I’ve always been leery of people who dislike animals. To my wife and me, a house without dog hair in the corners and a cat perched on the windowsill is as barren as a highway rest stop. We’re down to three dogs and two cats, the smallest menagerie we’ve had for years.
Anyway, if you’re a clean freak, you’re a freak. Full stop. I’m also uneasy with people who call domestic animals "fur babies." It’s insulting to their dignity. Also, individuals who call themselves exclusively "dog people" or "cat people" simply lack imaginative sympathy.
Readers are hereby instructed to adopt these views as their own.
Me, I also like living among cows and horses, and I miss mine terribly since we’ve moved back to town. Recently I visited the farm where Stella the cow lives now. When I called, she left the herd and ambled to the gate. I’m sure she was hoping the guy who’d fed her for eight years had returned with a bucket of grain, but she did let me scratch her ears. Stella was never much for petting, so it was a small honor.
Anyway, those are my qualifications for commenting about an article purporting to measure the intelligence of dogs and cats by counting the neurons in the "gray matter" of their brains. Published in the journal Frontiers in Neuroanatomy, the study by Vanderbilt University Professor Suzana Herculano-Houzel found that "dogs have about 530 million cortical neurons while cats have about 250 million."
Ergo dogs are roughly twice as smart as cats. Or in the words of the professor (who self-identifies as "100 percent a dog person"), "our findings mean to me that dogs have the biological capability of doing much more complex and flexible things with their lives than cats can."
True, you don’t see many cats herding sheep; seeing-eye cats are rare. But then we didn’t adopt our two orange tabbies Albert and Martin for their SAT scores. Also, after I broke several ribs in a fall from a horse last year, it was Albert who turned himself from an outdoor to an indoor cat and sat by me for weeks. The dogs appeared not to notice.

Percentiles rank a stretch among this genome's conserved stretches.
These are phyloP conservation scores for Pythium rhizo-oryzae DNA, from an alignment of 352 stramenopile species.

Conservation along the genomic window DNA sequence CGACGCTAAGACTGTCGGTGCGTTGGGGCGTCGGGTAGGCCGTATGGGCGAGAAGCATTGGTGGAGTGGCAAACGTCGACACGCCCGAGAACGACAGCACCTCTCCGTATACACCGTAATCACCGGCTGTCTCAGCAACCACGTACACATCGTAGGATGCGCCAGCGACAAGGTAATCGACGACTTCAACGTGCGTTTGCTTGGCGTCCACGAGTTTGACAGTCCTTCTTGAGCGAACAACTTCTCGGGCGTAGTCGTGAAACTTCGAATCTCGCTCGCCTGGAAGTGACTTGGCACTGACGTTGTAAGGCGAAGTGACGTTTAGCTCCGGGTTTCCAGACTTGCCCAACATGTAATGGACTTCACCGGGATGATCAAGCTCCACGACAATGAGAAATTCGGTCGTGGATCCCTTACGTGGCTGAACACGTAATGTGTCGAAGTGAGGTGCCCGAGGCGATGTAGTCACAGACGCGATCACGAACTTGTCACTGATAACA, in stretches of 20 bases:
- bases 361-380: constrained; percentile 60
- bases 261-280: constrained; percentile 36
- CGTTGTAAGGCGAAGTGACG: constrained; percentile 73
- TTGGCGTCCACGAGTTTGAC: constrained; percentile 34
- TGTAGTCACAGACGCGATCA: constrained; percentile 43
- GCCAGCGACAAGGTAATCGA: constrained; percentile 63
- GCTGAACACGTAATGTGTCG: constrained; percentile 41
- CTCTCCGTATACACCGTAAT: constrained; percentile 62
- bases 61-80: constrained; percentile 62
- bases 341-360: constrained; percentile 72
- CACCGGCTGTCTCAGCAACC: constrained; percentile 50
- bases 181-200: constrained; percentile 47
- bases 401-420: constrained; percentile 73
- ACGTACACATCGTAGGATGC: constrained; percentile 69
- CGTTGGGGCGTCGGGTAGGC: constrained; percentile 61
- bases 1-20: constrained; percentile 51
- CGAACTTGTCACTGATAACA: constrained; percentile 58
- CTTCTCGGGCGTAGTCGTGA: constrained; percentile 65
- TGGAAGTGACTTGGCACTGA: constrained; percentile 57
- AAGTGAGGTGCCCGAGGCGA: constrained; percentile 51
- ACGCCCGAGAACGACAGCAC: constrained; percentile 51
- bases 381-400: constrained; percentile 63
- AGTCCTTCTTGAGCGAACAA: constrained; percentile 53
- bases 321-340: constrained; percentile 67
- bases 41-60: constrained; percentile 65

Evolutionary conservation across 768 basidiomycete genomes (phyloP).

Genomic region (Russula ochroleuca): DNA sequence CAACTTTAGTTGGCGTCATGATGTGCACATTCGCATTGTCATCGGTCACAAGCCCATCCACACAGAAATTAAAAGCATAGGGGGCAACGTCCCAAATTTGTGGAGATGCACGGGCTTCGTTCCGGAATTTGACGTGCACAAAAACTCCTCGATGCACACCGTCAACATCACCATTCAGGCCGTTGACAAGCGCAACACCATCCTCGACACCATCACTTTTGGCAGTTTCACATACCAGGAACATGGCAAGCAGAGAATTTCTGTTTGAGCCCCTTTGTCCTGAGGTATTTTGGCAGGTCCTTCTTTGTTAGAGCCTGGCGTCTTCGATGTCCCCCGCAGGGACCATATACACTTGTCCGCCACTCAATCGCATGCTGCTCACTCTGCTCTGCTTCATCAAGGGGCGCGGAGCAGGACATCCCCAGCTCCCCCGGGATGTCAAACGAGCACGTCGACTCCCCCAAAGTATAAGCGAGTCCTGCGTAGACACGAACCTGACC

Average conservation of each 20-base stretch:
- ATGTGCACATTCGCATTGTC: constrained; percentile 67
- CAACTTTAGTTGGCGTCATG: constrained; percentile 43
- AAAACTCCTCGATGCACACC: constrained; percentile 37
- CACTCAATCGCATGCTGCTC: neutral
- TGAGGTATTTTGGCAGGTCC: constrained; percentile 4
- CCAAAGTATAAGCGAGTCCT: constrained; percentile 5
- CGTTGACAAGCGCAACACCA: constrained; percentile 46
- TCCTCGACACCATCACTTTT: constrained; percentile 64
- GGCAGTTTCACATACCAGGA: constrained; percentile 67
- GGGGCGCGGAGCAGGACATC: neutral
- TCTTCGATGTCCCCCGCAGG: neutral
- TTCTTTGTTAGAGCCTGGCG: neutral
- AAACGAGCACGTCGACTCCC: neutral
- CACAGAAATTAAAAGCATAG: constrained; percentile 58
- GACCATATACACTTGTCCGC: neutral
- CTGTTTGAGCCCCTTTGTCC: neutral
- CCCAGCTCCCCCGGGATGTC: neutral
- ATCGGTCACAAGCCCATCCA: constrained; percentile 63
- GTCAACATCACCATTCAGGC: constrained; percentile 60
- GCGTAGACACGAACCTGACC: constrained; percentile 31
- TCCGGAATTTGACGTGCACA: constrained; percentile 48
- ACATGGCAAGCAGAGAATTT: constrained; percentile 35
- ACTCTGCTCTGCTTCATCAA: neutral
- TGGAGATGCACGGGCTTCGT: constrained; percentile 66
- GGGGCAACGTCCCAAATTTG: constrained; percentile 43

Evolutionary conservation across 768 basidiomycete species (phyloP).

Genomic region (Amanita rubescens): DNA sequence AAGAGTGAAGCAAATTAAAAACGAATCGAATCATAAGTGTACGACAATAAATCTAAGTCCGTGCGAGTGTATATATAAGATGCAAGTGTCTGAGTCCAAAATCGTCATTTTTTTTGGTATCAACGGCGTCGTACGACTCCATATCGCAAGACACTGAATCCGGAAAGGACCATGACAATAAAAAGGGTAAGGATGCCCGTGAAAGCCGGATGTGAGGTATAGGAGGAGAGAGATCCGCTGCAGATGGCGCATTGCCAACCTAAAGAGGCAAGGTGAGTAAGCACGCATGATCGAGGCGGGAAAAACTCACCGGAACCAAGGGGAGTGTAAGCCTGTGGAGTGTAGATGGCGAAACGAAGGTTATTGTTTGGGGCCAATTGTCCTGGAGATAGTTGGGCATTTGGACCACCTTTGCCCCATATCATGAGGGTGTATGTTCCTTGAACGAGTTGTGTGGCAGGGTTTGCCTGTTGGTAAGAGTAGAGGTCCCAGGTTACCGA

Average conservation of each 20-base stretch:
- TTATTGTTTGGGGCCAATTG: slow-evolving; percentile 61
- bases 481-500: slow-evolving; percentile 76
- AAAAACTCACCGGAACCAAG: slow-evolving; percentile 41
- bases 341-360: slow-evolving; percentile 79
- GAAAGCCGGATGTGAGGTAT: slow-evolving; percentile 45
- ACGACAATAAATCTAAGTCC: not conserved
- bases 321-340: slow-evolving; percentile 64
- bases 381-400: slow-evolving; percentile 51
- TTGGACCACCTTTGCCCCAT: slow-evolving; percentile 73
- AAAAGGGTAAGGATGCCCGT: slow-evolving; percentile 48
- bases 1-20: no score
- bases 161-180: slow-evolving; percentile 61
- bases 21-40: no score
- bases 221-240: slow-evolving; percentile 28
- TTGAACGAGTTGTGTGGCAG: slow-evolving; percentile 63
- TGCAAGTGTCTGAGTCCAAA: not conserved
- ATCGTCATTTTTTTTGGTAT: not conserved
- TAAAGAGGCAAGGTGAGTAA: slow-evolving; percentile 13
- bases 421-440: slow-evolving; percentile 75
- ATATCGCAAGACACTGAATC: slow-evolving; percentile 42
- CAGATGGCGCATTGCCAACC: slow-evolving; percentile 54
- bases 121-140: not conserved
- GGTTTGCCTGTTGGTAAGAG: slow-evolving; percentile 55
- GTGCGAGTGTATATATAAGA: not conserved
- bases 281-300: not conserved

Herculano-Houzel believes that the "absolute number of neurons an animal has, especially in the cerebral cortex, determines the richness of their internal mental state."
If true, this would solve a mystery that has puzzled philosophers from ancient Egypt to the crazy cat lady down the block: what exactly cats are thinking about when they sit with their eyes half-closed, looking all smug and inscrutable.
Basically nothing, because they’re just too dumb.
However, this definition of animal intelligence strikes me as both reductive and presumptuous. It would also come as a surprise to Albert, who finds outwitting dogs — particularly Daisy the basset hound — not much of a strain.
At age 12 weeks, Albert was introduced to our aggressive Great Pyrenees/Anatolian mix Maggie. She shoved her muzzle in his face, and — an unusual fellow from the start — he jumped on her head.
Maggie thought it was the best thing that ever happened, and adopted him for life. Years later, they remain devoted. Albert grew up well protected. We called him "The Orange Dog," because of the company he kept and because he came running when called — sometimes from a quarter mile away.
However, he also killed every mouse in the barn, and the neighbors’ too. In Little Rock he hunts rats. I don’t know about the richness of Albert’s internal mental state, but he’s extremely good at being a cat.
Here in town, both cats frequently accompany me and the big dogs on our afternoon walk through the woods behind the School for the Blind — sprinting ahead, lurking in the tall grass, pouncing and rubbing around our legs.
Albert appears to have taught young Martin all he knows. Cats do teach each other, you know, as dogs, in my experience, basically cannot.
Cats also train humans to attend to them. Fortunately, their wants are simple: in, out, feed me, pet me. It’s a very successful symbiosis.
Martin’s more of a homebody. We call him "The Sleep Aide."
Then there’s Jesse, the Great Pyrenees — large livestock protecting dogs bred for centuries to exercise independent judgment and courage. So they’re hard to train. They don’t retrieve, herd, trail game or point birds. Maybe they come when you call, maybe not if they’re busy. People, they like in their aloof way; children, they love.
Just don’t mess with anything they’re guarding.
On a country outing, my wife once inadvertently walked between a mama cow and her newborn calf. She lowered her head and charged. It may have been a bluff, but we’ll never know. Jesse was on her in a flash. That cow wanted no part of him. It was over before I knew it started.
Sometimes, see, only a big dog will do.
Arkansas Times columnist Gene Lyons is a National Magazine Award winner and co-author of “The Hunting of the President” (St. Martin’s Press, 2000). You can email Lyons at firstname.lastname@example.org.